At the Central Economic Work conference in August 2021, Xi and his colleagues put forward the theme of “common prosperity” and the need to tackle major financial risks, to this end, they resolved to double down on the issues of debt and inequality.In August, China passed a data protection law targeting private companies, who misuse data they have collected. The new law requires app makers to provide options to users over how their information can be used, or not used. It requires the companies to obtain consent before processing sensitive types of data such as biometrics, medical, health, location, and financial data. Another move to rein in tech companies was through Chinese government taking a 1-percent stake and a board seat in two other top companies ByteDance and Sina Weibo. The former owns TikTok, though the government stake only covers some of the company’s other market video and information platforms. Sina Weibo is one of the biggest social media platforms in China providing a Twitter-like service. This year, the authorities also began a toughening of regulations around the purchase of flats and houses to contain speculative acquisitions and illegal deals. This is part of a wider crackdown on the housing sector, but one which has to be handled carefully since it comprises of one-third of Chinese economic activity and is currently mired in a liquidity crisis that has brought some of the country’s biggest developers like Evergrande to its knees.
Another move to rein in tech companies was through Chinese government taking a 1-percent stake and a board seat in two other top companies ByteDance and Sina Weibo.Mixed in all this have been other crackdowns—on for profit private tuition companies which have been banned, gutting a multi-billion-dollar enterprise. Another set of curbs have hit gambling operations in Macau. Authorities say that they plan to regulate the sector to ensure that it does not get involved in money laundering and other illegal activities. Restrictions have also been placed on school going children playing online video games. Needless to say the regulatory crackdown has been popular in China. Whether it is private tuition, video gaming, high-cost of housing, or the working conditions of lower-middle class people, the decisions have made life easier for the ordinary people and are popular. However, many wonder whether or not the CPC is killing the golden goose. Demands that private companies set up CPC committees, or that the state buy shares in them with their own directors and directives to promote common prosperity could undermine the culture which has given China its valuable technology companies like Alibaba, Tencent, ByteDance, and Meituan, which were all founded by individual entrepreneurs and financed by venture capital. But the system is currently buoyed by the performance of the Chinese economy, which in the nine years Xi has been in power has grown from being half of America’s size to 70 percent, and the gap continues to narrow. Consumption has been the key basis of the economic performance and it is this which the Chinese hope to power their dual circulation economy based on domestic production, innovation, and higher consumption through raising wage rates. There is, of course, another way at looking at these developments. They are as the setting of a stage for the 20th Party Congress in 2022, where Xi Jinping will be seeking a third term as the General Secretary of the CPC. Measures to reduce inequality, uphold middle-class values, cracking down on the rich, seek to create a stable and supportive environment for the Congress. Many of the measures would have been pursued anyway, but the Party Congress and the American competition provide the somewhat frenetic context in which they are taking place.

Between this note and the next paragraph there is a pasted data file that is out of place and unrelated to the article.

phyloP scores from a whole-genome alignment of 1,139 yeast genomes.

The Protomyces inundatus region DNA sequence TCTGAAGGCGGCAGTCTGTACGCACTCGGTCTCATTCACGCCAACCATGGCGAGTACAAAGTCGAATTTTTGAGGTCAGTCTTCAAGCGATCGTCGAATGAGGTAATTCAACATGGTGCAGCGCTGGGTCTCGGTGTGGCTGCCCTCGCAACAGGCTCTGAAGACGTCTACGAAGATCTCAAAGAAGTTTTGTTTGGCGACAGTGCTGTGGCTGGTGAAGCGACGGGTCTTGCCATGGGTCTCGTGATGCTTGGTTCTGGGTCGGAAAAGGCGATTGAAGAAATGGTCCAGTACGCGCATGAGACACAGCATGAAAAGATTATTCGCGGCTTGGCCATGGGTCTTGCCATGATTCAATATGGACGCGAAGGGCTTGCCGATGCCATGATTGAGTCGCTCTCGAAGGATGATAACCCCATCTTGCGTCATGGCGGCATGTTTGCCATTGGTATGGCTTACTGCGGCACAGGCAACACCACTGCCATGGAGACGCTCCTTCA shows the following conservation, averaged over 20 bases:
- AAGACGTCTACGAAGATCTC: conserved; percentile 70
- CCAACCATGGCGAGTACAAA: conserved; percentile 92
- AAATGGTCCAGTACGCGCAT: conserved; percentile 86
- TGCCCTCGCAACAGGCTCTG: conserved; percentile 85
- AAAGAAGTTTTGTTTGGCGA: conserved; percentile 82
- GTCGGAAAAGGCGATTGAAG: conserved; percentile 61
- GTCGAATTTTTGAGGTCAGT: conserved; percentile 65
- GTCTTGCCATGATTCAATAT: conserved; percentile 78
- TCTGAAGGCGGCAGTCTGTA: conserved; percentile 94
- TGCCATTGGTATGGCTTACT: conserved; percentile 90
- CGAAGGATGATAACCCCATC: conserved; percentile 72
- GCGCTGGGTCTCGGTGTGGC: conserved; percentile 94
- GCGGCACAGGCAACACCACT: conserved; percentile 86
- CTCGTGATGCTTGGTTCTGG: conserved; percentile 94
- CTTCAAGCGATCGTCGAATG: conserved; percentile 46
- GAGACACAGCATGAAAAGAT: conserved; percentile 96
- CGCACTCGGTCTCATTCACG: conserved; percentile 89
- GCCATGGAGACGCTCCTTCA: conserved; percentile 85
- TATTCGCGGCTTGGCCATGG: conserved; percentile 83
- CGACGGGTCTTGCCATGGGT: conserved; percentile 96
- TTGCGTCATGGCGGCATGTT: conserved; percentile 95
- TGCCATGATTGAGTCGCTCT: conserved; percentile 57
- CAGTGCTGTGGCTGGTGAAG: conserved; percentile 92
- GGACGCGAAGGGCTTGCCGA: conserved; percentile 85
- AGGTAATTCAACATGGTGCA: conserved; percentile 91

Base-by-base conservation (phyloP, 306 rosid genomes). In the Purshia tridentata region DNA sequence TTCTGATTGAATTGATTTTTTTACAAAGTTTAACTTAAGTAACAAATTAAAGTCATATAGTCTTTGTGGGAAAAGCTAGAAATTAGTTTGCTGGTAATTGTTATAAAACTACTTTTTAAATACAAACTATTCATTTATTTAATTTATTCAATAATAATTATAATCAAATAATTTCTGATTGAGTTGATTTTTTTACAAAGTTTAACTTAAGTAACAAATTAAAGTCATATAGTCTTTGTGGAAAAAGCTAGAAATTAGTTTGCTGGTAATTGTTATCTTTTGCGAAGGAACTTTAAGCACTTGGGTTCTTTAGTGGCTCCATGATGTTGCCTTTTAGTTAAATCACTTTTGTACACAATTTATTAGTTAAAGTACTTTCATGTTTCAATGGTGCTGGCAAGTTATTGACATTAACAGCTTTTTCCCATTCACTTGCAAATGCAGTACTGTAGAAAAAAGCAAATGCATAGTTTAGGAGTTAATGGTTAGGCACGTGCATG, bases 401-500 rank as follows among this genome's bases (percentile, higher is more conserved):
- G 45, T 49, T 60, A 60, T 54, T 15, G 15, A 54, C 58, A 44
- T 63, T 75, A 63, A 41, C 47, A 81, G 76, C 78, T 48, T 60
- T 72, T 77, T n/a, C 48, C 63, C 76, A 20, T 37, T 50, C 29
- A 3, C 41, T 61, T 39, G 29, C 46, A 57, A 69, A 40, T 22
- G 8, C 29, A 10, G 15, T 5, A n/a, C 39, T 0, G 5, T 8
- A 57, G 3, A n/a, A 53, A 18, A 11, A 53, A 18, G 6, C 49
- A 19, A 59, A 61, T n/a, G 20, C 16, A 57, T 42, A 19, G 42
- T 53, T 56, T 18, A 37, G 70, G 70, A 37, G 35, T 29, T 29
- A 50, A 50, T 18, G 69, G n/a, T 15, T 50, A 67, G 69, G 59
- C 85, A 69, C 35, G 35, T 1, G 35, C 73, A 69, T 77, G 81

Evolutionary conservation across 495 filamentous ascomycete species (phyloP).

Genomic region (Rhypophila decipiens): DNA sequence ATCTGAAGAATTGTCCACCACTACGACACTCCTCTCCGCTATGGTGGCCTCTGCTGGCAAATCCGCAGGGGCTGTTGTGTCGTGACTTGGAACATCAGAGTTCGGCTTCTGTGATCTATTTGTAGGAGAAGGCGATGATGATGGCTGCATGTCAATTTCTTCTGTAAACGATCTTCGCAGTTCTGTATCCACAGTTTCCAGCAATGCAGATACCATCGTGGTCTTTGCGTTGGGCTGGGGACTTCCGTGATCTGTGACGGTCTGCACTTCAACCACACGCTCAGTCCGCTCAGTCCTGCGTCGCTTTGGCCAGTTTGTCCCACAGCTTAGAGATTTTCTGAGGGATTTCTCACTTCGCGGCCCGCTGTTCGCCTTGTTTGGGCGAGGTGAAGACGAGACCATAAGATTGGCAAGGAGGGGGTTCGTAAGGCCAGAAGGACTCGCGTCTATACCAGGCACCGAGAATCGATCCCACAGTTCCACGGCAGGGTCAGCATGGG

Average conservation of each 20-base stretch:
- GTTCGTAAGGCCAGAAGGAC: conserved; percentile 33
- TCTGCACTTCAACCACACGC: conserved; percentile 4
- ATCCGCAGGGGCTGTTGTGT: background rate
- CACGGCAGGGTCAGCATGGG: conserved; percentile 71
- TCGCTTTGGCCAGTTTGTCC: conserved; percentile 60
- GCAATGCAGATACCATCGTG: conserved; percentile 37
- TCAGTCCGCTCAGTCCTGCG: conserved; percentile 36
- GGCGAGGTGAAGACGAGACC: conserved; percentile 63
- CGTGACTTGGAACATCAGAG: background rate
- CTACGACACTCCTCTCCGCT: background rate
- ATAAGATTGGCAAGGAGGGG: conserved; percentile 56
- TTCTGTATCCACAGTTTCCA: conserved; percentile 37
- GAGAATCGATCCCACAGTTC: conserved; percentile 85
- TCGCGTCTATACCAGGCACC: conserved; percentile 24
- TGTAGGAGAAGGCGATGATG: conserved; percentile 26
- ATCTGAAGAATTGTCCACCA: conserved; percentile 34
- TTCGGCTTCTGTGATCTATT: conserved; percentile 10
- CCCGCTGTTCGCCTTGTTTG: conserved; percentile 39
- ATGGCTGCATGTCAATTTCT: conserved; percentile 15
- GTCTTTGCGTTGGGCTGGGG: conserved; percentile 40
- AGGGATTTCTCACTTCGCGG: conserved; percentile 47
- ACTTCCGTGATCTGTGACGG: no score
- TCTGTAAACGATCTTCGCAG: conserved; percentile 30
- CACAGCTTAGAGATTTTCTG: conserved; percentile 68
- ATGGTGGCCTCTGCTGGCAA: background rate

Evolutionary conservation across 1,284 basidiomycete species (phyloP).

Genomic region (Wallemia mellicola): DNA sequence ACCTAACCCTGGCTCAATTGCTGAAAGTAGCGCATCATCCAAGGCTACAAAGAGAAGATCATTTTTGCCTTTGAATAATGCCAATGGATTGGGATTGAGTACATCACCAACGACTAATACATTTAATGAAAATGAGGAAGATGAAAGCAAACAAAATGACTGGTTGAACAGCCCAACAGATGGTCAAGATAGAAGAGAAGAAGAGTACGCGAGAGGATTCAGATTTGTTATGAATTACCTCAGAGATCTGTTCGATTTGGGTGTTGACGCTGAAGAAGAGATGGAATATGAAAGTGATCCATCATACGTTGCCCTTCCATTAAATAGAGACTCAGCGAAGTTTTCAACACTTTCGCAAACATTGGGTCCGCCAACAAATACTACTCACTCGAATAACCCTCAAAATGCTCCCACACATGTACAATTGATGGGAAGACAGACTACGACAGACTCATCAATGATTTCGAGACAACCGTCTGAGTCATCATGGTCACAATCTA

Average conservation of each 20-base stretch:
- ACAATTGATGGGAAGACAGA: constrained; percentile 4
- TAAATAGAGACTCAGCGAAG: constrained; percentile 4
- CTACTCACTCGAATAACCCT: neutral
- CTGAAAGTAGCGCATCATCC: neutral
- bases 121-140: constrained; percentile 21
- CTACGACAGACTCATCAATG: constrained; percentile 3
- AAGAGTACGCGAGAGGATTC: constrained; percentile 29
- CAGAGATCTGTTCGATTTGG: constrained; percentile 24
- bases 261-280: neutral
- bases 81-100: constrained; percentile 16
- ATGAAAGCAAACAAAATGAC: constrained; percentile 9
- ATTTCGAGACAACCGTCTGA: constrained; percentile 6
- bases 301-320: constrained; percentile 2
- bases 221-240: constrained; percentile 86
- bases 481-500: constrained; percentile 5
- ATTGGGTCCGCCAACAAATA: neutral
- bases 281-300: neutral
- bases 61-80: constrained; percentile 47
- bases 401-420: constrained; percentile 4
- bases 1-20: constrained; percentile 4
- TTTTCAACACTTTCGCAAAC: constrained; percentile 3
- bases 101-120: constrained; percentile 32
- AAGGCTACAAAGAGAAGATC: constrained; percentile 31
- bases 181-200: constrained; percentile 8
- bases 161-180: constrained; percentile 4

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Manoj Joshi is a Distinguished Fellow at the ORF. He has been a journalist specialising on national and international politics and is a commentator and ...Read More +